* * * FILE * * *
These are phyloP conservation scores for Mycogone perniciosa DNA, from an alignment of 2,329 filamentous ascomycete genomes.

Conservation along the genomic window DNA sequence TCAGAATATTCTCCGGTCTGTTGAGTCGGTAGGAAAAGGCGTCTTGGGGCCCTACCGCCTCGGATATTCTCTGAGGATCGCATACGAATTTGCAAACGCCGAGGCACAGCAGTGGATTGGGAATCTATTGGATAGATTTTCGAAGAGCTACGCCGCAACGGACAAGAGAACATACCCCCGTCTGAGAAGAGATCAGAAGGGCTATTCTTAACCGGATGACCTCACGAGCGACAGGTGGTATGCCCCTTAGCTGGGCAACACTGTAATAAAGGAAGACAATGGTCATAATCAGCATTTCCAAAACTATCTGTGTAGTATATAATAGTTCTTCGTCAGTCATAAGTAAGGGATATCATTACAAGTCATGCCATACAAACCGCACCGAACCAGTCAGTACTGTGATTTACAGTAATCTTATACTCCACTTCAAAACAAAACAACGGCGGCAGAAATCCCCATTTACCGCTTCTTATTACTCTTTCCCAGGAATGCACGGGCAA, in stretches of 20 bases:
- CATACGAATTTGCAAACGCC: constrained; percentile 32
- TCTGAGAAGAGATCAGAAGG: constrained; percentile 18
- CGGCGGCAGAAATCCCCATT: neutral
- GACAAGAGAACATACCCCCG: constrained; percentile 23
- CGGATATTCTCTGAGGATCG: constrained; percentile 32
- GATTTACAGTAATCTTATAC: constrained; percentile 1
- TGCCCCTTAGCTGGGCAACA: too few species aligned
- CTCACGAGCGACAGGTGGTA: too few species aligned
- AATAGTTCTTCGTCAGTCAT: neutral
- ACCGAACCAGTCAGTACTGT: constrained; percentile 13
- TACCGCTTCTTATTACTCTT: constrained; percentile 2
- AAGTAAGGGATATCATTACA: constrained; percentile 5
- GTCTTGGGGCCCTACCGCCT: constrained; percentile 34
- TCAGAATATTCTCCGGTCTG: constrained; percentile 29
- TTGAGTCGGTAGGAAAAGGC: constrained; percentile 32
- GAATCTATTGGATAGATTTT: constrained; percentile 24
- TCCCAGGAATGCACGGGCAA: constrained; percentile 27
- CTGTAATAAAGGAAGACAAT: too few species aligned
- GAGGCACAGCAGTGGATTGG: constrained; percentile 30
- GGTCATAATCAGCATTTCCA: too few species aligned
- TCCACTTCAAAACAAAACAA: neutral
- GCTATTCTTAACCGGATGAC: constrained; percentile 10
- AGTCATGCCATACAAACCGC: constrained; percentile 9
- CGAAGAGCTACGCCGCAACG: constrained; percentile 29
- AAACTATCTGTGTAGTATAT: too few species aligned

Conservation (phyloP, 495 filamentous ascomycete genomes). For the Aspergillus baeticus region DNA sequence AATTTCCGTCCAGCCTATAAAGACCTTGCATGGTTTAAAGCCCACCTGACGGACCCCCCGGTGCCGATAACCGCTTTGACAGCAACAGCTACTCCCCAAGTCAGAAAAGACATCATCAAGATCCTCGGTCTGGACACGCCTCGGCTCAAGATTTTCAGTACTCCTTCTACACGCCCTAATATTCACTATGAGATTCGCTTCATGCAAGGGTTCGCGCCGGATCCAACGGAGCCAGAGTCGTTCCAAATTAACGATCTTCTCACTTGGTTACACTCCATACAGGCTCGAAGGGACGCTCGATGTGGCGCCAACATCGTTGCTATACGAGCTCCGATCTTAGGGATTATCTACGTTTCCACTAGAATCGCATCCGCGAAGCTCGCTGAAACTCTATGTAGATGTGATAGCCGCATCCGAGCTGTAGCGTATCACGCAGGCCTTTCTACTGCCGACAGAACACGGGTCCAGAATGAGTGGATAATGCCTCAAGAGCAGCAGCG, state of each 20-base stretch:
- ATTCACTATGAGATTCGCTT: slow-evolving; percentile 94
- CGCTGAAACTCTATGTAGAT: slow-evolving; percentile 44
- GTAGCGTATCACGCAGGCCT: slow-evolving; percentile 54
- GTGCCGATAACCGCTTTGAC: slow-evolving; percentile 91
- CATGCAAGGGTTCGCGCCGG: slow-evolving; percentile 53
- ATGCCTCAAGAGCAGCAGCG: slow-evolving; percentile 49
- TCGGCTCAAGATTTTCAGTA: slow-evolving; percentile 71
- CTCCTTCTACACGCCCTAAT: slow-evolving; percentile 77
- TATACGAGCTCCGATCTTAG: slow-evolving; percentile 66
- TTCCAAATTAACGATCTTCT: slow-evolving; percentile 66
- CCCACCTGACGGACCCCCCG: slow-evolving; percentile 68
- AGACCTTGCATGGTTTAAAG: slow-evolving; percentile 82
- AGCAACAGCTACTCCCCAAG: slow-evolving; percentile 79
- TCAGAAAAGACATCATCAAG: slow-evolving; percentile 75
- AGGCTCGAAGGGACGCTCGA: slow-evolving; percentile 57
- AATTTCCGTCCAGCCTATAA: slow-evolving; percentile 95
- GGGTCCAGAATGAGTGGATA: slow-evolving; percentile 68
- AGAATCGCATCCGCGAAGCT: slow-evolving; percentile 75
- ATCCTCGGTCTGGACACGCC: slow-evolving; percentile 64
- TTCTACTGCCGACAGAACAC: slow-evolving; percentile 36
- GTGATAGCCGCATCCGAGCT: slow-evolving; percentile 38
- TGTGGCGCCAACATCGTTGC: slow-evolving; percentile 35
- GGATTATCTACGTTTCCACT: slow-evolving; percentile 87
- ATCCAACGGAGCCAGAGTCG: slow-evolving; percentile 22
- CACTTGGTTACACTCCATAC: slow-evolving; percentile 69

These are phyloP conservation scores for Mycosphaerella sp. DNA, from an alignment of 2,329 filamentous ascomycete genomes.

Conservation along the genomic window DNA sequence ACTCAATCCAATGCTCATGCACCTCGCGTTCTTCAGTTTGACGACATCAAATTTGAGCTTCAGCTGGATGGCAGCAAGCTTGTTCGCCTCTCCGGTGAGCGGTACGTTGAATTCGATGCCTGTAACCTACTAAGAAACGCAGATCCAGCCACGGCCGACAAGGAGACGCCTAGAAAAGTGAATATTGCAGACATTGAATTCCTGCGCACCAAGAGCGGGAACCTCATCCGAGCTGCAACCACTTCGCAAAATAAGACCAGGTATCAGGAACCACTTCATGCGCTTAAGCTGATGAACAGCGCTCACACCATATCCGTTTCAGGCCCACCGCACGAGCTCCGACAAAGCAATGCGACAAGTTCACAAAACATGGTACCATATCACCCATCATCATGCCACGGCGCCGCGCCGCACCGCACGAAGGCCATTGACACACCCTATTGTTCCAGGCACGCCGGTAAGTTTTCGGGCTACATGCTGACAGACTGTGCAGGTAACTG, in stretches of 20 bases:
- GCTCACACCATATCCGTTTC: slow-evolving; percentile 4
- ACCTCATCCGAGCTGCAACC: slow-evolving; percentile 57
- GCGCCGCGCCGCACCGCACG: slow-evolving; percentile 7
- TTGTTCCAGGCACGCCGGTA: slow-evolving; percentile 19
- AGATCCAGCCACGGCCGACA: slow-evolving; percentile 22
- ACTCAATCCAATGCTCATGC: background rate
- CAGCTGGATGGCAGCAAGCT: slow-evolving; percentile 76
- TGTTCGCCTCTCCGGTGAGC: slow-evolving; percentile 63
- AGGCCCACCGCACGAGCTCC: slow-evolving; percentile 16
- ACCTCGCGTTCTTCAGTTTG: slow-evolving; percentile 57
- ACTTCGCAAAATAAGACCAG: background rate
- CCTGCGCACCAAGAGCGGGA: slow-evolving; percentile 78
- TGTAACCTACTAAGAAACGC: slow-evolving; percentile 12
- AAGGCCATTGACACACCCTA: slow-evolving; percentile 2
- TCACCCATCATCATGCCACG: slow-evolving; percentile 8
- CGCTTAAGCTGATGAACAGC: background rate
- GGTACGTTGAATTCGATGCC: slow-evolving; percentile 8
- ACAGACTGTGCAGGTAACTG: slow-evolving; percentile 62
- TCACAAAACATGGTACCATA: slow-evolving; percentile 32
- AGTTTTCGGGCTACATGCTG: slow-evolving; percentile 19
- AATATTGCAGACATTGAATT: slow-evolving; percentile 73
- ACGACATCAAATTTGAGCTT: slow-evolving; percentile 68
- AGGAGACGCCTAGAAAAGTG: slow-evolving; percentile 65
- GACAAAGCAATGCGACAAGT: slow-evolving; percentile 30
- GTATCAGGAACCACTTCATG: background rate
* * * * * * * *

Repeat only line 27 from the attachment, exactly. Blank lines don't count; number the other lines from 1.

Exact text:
- AAACTATCTGTGTAGTATAT: too few species aligned